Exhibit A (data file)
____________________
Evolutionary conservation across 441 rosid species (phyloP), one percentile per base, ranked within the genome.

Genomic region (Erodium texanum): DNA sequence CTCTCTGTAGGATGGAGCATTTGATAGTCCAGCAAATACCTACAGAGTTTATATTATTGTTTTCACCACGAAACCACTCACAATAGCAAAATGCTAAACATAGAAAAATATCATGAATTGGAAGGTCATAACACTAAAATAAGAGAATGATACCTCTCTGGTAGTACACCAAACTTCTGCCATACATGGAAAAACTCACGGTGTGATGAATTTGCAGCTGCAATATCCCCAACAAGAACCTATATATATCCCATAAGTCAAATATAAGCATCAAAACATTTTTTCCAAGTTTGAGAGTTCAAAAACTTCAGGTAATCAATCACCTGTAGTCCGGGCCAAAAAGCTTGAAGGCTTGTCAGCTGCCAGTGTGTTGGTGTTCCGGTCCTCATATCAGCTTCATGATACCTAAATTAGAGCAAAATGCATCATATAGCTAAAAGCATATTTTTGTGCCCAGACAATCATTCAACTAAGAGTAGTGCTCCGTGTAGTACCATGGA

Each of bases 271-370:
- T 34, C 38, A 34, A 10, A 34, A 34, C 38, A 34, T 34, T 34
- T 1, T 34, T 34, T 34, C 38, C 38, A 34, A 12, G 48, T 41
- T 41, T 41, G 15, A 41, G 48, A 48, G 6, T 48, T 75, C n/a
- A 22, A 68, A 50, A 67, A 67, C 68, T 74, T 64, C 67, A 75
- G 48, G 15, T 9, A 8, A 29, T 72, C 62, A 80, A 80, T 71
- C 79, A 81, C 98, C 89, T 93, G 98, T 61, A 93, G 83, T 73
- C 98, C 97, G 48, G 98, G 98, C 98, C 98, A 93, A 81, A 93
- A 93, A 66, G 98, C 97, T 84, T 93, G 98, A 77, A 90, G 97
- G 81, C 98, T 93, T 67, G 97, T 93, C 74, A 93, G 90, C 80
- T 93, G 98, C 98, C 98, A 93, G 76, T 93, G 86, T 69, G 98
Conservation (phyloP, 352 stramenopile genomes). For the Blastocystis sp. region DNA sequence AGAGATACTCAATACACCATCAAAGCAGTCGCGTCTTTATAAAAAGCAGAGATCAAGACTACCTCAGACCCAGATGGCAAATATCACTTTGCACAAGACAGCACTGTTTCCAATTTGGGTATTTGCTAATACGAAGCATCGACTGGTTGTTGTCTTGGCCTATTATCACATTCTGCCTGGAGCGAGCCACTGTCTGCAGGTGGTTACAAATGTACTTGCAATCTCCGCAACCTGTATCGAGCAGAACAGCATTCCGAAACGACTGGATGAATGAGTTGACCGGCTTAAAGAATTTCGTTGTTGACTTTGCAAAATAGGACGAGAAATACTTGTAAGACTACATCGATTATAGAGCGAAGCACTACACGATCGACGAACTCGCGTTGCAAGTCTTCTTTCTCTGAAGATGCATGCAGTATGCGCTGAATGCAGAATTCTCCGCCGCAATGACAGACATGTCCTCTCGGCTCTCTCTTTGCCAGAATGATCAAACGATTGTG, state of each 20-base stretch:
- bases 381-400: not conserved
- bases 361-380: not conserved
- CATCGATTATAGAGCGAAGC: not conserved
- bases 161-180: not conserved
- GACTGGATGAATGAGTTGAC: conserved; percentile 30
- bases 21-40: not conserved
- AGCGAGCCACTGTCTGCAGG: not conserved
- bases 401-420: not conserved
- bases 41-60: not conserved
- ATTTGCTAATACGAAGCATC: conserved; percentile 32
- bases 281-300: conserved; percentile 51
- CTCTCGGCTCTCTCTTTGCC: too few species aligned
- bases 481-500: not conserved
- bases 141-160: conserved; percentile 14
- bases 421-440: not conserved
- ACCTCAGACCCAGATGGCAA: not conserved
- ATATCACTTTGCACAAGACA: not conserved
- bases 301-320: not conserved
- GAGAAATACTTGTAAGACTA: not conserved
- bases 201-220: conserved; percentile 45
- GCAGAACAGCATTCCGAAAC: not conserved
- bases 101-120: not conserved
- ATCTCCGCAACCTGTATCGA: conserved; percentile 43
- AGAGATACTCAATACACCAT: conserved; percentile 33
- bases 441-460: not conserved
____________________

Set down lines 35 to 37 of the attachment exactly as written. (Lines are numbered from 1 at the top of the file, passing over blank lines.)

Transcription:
- GCAGAACAGCATTCCGAAAC: not conserved
- bases 101-120: not conserved
- ATCTCCGCAACCTGTATCGA: conserved; percentile 43